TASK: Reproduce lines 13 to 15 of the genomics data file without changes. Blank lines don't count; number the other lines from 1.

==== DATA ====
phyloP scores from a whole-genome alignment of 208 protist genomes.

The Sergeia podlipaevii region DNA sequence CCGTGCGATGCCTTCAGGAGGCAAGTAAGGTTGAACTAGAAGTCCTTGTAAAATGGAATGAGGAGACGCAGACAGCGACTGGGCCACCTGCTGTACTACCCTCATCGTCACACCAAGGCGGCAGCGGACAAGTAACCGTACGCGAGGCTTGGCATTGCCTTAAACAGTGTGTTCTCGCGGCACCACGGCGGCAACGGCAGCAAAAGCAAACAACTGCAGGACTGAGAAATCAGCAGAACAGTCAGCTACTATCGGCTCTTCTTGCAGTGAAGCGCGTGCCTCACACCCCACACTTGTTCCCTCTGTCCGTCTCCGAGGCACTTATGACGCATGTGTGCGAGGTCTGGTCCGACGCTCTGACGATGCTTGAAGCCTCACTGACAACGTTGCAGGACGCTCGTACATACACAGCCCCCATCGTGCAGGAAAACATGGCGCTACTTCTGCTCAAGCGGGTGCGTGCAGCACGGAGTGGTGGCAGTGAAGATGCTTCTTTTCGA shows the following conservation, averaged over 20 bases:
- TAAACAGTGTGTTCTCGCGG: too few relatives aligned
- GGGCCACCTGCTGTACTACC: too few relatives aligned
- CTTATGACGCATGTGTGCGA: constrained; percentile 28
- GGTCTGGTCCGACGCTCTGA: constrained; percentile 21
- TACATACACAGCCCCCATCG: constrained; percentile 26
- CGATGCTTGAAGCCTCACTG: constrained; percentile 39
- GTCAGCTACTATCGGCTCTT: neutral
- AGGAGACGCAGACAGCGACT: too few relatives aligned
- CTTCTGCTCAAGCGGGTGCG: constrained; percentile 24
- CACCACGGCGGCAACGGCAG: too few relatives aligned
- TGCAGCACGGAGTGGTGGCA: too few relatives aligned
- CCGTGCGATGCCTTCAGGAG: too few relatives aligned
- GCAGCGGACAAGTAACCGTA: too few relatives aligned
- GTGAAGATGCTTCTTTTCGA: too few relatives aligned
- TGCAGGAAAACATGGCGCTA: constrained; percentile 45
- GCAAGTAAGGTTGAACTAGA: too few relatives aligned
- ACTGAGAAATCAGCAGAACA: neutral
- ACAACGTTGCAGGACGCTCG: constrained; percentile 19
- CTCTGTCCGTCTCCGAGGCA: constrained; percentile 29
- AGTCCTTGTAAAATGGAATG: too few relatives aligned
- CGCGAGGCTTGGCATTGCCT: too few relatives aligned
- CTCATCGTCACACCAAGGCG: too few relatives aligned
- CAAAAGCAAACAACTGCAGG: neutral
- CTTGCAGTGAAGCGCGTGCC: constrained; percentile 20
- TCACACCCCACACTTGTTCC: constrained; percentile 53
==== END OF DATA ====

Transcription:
- TGCAGCACGGAGTGGTGGCA: too few relatives aligned
- CCGTGCGATGCCTTCAGGAG: too few relatives aligned
- GCAGCGGACAAGTAACCGTA: too few relatives aligned